Prof. Holowach Thurston had profound interest in cerebral metabolic studies in relation to neurological aspects of the neonate and developmental brain chemistry including the effects of malnutrition on pediatric cerebral energy metabolism, effect of developing brain in relation of the exhaustion of energy reserves, cerebral uptake and utilization of energy sources such as fructose, and strongly advocated that serum glucose level was an unreliable index of brain glucose and in fact glucose supplementation improved outcome in infants and small children in the anoxic events, which is contrary to the commonly observed phenomenon in adult population.[4] She also remained deeply involved in investigating the activity of various mitochondrial enzymes and intermediates in salicylate toxicity and experimental neonatal asphyxia.[5] She did a detailed analysis of adverse effects of commonly prescribed medications for infants and children such as prolonged therapy with insulin, glycerol, glucose, hydrocortisone, and aminophylline. She along with her spouse, late Prof. Donald L. Thurston, Chairman of Pediatrics at the St. Louis Children's Hospital, jointly carried out various collaborative research projects for utility of newer antiepileptic therapy, for example, ACTH and acetazolamide in children. In another collaborative study, with Steve Rothman, she evaluated neuroprotective effect of ketamine and the delayed neurotoxic effects of excitatoxic amino acids.

Prof. Holowach Thurston at her laboratory was also involved with anticonvulsants and amino acid metabolism in human liver and brain, the role of taurine in cerebral osmoregulation, and factors governing cerebral water and salt balance.[5],[6] Prof. Holowach Thurston also developed methods of metabolic assays of cerebrospinal fluid for the detection of various inborn errors of metabolism. She was also credited first to investigate the possible application of valproic acid as neuroprotective effect under hypoxic-ischemic conditions and the potential roles of pantothenic acid, carnitine, and acetylcysteine in the prevention of valproate-induced hepatic toxicity.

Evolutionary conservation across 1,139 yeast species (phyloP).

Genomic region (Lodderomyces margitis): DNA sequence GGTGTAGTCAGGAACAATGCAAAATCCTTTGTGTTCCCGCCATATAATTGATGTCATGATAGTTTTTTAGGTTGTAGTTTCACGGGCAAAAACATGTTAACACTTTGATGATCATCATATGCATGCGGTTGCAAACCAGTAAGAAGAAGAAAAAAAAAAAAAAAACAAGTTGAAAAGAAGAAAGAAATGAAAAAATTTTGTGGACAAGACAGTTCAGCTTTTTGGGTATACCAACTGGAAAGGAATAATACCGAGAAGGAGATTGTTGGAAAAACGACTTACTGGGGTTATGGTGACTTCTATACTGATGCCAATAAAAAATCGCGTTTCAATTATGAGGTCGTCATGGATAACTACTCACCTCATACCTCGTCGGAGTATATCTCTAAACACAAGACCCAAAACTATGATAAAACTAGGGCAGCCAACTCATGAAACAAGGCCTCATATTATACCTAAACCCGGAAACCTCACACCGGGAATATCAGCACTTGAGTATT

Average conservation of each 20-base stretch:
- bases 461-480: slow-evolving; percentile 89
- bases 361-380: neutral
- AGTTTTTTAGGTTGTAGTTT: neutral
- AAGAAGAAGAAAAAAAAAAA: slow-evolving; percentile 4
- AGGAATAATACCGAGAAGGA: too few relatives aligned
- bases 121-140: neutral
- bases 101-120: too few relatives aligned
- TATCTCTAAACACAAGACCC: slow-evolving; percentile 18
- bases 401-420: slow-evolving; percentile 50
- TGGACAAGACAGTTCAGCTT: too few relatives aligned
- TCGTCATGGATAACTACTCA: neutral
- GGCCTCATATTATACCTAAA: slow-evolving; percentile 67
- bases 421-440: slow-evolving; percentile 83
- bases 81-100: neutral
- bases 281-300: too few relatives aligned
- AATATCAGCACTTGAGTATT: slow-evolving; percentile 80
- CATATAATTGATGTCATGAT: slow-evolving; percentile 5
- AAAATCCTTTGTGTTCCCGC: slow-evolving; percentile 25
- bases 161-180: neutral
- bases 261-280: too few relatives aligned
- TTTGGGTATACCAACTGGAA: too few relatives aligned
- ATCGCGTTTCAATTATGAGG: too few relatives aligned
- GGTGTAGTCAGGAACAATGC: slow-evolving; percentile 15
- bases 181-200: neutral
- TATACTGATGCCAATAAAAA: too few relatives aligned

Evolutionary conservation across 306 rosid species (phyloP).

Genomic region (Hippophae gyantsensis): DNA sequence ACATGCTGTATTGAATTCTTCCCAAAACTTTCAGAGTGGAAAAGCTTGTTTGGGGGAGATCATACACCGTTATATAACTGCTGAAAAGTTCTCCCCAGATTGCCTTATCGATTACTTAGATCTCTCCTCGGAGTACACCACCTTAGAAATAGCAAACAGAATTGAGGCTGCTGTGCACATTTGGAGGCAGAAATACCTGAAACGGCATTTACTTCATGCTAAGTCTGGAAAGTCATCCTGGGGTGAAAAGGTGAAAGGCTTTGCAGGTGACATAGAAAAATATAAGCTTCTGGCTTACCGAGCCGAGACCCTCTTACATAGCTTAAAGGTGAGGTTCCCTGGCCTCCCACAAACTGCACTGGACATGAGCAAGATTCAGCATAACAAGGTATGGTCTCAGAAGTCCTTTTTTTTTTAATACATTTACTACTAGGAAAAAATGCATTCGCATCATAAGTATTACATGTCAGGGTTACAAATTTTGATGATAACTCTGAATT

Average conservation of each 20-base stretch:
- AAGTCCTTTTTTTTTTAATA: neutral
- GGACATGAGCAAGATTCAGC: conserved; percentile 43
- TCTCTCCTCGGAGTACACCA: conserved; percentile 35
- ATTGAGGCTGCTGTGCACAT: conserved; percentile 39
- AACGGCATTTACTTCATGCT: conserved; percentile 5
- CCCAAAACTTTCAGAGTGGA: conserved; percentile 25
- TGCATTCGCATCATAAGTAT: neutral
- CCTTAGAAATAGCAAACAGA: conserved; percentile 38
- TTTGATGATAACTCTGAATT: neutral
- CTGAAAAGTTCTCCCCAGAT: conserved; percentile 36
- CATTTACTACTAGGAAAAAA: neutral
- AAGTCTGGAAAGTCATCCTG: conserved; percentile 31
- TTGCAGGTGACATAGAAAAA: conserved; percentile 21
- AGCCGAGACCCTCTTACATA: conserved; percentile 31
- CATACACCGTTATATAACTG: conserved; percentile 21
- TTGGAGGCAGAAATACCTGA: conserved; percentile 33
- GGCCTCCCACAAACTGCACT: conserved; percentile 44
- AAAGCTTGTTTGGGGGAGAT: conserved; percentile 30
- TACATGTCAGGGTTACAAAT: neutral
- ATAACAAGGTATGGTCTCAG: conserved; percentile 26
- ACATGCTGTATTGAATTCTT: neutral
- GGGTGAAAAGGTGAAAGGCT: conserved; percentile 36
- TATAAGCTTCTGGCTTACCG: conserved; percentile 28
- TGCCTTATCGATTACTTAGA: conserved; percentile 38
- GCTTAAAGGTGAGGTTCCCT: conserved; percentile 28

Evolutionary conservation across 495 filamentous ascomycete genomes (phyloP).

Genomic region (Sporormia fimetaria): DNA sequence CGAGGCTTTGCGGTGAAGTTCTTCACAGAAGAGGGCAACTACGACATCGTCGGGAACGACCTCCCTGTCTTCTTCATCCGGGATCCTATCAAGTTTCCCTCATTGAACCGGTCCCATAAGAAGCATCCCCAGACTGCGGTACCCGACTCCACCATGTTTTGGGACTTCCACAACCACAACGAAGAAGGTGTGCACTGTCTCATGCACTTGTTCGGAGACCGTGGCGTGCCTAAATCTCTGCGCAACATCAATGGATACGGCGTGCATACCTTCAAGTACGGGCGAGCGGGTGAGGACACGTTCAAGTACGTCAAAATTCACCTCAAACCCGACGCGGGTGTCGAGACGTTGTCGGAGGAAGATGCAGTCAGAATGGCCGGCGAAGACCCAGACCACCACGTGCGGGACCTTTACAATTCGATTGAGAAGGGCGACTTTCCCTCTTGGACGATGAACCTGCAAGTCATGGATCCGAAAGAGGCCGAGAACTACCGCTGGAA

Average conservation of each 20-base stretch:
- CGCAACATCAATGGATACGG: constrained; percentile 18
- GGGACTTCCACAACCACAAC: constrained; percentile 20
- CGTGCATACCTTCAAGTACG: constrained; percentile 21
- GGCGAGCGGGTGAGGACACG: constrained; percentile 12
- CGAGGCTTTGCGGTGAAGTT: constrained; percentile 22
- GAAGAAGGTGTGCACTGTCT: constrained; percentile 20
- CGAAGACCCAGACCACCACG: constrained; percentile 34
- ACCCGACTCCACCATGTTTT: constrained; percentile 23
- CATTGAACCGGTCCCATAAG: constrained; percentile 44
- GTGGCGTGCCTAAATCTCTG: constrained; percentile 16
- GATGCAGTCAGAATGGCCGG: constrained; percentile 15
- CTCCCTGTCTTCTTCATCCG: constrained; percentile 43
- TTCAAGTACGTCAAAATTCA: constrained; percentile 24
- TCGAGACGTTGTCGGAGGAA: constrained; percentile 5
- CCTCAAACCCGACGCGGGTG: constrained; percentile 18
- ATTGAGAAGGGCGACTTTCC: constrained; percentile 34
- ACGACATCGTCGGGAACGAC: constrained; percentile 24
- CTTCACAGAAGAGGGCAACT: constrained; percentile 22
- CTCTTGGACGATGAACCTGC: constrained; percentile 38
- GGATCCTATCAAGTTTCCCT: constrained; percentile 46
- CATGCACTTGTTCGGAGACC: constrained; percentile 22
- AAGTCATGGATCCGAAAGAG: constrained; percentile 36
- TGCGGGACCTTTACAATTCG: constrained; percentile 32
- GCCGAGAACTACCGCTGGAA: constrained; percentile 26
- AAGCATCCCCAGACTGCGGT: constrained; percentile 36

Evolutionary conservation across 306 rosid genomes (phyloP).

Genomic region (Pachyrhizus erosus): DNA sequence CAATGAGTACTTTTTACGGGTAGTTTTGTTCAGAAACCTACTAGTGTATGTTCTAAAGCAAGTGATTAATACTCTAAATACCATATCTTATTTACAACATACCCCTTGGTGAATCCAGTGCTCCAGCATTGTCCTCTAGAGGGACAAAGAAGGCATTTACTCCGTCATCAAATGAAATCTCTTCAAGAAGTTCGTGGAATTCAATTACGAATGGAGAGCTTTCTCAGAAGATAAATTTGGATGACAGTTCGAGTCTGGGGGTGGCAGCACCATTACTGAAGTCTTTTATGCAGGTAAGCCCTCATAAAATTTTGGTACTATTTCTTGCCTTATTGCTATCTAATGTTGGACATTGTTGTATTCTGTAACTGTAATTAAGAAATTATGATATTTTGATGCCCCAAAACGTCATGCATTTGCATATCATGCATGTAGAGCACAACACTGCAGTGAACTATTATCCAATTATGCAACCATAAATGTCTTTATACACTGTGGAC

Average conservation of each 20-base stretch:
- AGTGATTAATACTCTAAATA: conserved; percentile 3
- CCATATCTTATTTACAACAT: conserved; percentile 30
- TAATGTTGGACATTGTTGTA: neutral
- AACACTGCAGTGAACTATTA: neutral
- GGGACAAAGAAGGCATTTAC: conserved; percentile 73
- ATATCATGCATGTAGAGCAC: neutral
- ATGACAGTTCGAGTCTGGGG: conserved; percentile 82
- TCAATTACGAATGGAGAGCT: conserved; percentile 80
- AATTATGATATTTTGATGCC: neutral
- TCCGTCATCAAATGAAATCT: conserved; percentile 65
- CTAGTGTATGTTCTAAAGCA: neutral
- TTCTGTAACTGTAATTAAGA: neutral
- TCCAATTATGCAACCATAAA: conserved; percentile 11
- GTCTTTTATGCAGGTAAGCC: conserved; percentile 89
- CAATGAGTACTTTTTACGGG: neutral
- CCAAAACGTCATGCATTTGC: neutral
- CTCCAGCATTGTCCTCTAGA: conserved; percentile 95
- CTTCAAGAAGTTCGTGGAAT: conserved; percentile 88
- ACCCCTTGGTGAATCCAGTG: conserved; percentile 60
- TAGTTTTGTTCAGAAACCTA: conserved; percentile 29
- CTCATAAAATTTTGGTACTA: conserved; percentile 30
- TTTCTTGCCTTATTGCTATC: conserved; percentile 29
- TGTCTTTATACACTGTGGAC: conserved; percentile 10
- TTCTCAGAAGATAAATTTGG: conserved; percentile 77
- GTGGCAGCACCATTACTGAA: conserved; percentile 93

Prof. Holowach Thurston received several awards. Besides academics, she had interest in gardening, opera cooking, adventure, travel, nature, and golf. Prof. Jean Holowach Thurston always made extraordinary efforts and began a new maintained a tradition to facilitate junior colleagues for which she was awarded with Fomon-Peters Founders Award of the Midwest Society of Pediatric Research in 1990. She used encouraged to think biochemically and remained very popular among patients, staff, and members at various national and international conferences.

  References Top

Holowach-Thurston J, Hauhart RE, Jones EM, Ikossi MG, Pierce RW. Decrease in brain glucose in anoxia in spite of elevated plasma glucose levels. Pediatr Res 1973;7:691-5.  Back to cited text no. 1
Connolly A, Gurnett CA, Rothman S, Zempel J. Jean Holowach Thurston, MD (1917–2017). Neurology 2017;89:1208-9.  Back to cited text no. 2
Thurston JH, Thurston DL, Hixon BB, Keller AJ. Prognosis in childhood epilepsy: Additional follow-up of 148 children 15 to 23 years after withdrawal of anticonvulsant therapy. N Engl J Med 1982;306:831-6.  Back to cited text no. 3
Thurston JH, Warren SK. Permeability of the blood-brain barrier to monosodium glutamate and effects on the components of the energy reserve in newborn mouse brain. J Neurochem 1971;18:2241-4.  Back to cited text no. 4
Thurston JH, Hauhart RE, Dirgo JA. Glycerol treatment in bacterial meningitis. Pediatr Infect Dis J 1996;15:99-100.  Back to cited text no. 5
Thurston JH, Hauhart RE. Vitamins to prevent neural-tube defects. N Engl J Med 1993;328:1641-2.  Back to cited text no. 6